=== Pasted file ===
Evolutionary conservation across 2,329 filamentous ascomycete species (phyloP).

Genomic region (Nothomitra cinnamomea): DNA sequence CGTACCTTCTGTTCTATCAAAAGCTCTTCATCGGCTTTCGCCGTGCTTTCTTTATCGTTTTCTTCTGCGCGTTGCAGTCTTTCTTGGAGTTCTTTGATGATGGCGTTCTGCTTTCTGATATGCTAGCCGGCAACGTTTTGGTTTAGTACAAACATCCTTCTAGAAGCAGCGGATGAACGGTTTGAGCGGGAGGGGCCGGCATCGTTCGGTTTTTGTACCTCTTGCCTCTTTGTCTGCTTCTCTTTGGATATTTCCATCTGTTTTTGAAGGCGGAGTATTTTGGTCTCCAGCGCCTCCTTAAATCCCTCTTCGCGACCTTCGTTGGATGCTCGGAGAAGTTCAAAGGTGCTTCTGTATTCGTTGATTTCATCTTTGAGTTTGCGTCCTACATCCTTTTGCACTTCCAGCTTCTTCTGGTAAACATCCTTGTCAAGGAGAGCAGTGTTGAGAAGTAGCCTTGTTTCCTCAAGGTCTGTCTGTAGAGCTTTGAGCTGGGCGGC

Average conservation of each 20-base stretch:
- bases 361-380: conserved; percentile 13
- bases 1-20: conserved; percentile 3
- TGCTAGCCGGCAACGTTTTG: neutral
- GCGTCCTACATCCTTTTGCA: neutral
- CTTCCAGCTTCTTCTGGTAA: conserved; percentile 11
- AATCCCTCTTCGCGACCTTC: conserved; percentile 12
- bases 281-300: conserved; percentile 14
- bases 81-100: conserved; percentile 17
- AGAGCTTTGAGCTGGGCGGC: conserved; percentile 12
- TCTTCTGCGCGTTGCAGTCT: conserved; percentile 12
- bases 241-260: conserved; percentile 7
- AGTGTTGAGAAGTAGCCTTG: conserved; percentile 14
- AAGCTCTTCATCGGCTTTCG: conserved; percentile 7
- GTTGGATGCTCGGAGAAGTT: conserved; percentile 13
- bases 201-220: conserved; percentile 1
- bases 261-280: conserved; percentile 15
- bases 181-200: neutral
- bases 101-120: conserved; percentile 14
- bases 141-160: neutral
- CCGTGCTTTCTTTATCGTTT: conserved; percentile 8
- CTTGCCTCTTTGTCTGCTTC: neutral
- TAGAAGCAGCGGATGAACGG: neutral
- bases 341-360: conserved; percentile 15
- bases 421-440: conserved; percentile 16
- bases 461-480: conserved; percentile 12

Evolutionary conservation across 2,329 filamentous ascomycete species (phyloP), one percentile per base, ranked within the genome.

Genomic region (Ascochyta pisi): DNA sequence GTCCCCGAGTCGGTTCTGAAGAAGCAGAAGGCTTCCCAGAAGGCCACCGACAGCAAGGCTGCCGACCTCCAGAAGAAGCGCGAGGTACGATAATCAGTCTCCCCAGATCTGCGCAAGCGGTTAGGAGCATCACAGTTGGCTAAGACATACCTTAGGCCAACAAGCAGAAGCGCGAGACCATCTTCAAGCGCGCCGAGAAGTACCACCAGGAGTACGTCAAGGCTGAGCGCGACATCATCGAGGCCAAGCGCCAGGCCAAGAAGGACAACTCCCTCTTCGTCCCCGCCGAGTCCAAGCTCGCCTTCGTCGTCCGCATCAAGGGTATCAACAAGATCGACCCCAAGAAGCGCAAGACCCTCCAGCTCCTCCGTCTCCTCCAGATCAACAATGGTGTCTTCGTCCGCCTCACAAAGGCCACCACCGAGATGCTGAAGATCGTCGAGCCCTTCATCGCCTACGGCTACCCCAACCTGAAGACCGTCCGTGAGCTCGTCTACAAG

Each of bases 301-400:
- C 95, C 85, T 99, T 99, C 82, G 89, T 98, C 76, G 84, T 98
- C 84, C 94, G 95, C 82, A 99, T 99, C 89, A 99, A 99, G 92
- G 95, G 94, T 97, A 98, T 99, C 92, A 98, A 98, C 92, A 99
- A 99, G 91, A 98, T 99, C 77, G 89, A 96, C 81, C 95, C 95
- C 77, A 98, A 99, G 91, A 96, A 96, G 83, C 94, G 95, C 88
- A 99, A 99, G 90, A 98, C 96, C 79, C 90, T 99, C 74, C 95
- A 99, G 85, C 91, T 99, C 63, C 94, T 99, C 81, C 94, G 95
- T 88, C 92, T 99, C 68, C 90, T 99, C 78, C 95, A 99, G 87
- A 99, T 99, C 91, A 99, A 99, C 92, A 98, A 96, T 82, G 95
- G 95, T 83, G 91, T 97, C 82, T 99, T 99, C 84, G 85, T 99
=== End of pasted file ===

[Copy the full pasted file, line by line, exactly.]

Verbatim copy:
Evolutionary conservation across 2,329 filamentous ascomycete species (phyloP).

Genomic region (Nothomitra cinnamomea): DNA sequence CGTACCTTCTGTTCTATCAAAAGCTCTTCATCGGCTTTCGCCGTGCTTTCTTTATCGTTTTCTTCTGCGCGTTGCAGTCTTTCTTGGAGTTCTTTGATGATGGCGTTCTGCTTTCTGATATGCTAGCCGGCAACGTTTTGGTTTAGTACAAACATCCTTCTAGAAGCAGCGGATGAACGGTTTGAGCGGGAGGGGCCGGCATCGTTCGGTTTTTGTACCTCTTGCCTCTTTGTCTGCTTCTCTTTGGATATTTCCATCTGTTTTTGAAGGCGGAGTATTTTGGTCTCCAGCGCCTCCTTAAATCCCTCTTCGCGACCTTCGTTGGATGCTCGGAGAAGTTCAAAGGTGCTTCTGTATTCGTTGATTTCATCTTTGAGTTTGCGTCCTACATCCTTTTGCACTTCCAGCTTCTTCTGGTAAACATCCTTGTCAAGGAGAGCAGTGTTGAGAAGTAGCCTTGTTTCCTCAAGGTCTGTCTGTAGAGCTTTGAGCTGGGCGGC

Average conservation of each 20-base stretch:
- bases 361-380: conserved; percentile 13
- bases 1-20: conserved; percentile 3
- TGCTAGCCGGCAACGTTTTG: neutral
- GCGTCCTACATCCTTTTGCA: neutral
- CTTCCAGCTTCTTCTGGTAA: conserved; percentile 11
- AATCCCTCTTCGCGACCTTC: conserved; percentile 12
- bases 281-300: conserved; percentile 14
- bases 81-100: conserved; percentile 17
- AGAGCTTTGAGCTGGGCGGC: conserved; percentile 12
- TCTTCTGCGCGTTGCAGTCT: conserved; percentile 12
- bases 241-260: conserved; percentile 7
- AGTGTTGAGAAGTAGCCTTG: conserved; percentile 14
- AAGCTCTTCATCGGCTTTCG: conserved; percentile 7
- GTTGGATGCTCGGAGAAGTT: conserved; percentile 13
- bases 201-220: conserved; percentile 1
- bases 261-280: conserved; percentile 15
- bases 181-200: neutral
- bases 101-120: conserved; percentile 14
- bases 141-160: neutral
- CCGTGCTTTCTTTATCGTTT: conserved; percentile 8
- CTTGCCTCTTTGTCTGCTTC: neutral
- TAGAAGCAGCGGATGAACGG: neutral
- bases 341-360: conserved; percentile 15
- bases 421-440: conserved; percentile 16
- bases 461-480: conserved; percentile 12

Evolutionary conservation across 2,329 filamentous ascomycete species (phyloP), one percentile per base, ranked within the genome.

Genomic region (Ascochyta pisi): DNA sequence GTCCCCGAGTCGGTTCTGAAGAAGCAGAAGGCTTCCCAGAAGGCCACCGACAGCAAGGCTGCCGACCTCCAGAAGAAGCGCGAGGTACGATAATCAGTCTCCCCAGATCTGCGCAAGCGGTTAGGAGCATCACAGTTGGCTAAGACATACCTTAGGCCAACAAGCAGAAGCGCGAGACCATCTTCAAGCGCGCCGAGAAGTACCACCAGGAGTACGTCAAGGCTGAGCGCGACATCATCGAGGCCAAGCGCCAGGCCAAGAAGGACAACTCCCTCTTCGTCCCCGCCGAGTCCAAGCTCGCCTTCGTCGTCCGCATCAAGGGTATCAACAAGATCGACCCCAAGAAGCGCAAGACCCTCCAGCTCCTCCGTCTCCTCCAGATCAACAATGGTGTCTTCGTCCGCCTCACAAAGGCCACCACCGAGATGCTGAAGATCGTCGAGCCCTTCATCGCCTACGGCTACCCCAACCTGAAGACCGTCCGTGAGCTCGTCTACAAG

Each of bases 301-400:
- C 95, C 85, T 99, T 99, C 82, G 89, T 98, C 76, G 84, T 98
- C 84, C 94, G 95, C 82, A 99, T 99, C 89, A 99, A 99, G 92
- G 95, G 94, T 97, A 98, T 99, C 92, A 98, A 98, C 92, A 99
- A 99, G 91, A 98, T 99, C 77, G 89, A 96, C 81, C 95, C 95
- C 77, A 98, A 99, G 91, A 96, A 96, G 83, C 94, G 95, C 88
- A 99, A 99, G 90, A 98, C 96, C 79, C 90, T 99, C 74, C 95
- A 99, G 85, C 91, T 99, C 63, C 94, T 99, C 81, C 94, G 95
- T 88, C 92, T 99, C 68, C 90, T 99, C 78, C 95, A 99, G 87
- A 99, T 99, C 91, A 99, A 99, C 92, A 98, A 96, T 82, G 95
- G 95, T 83, G 91, T 97, C 82, T 99, T 99, C 84, G 85, T 99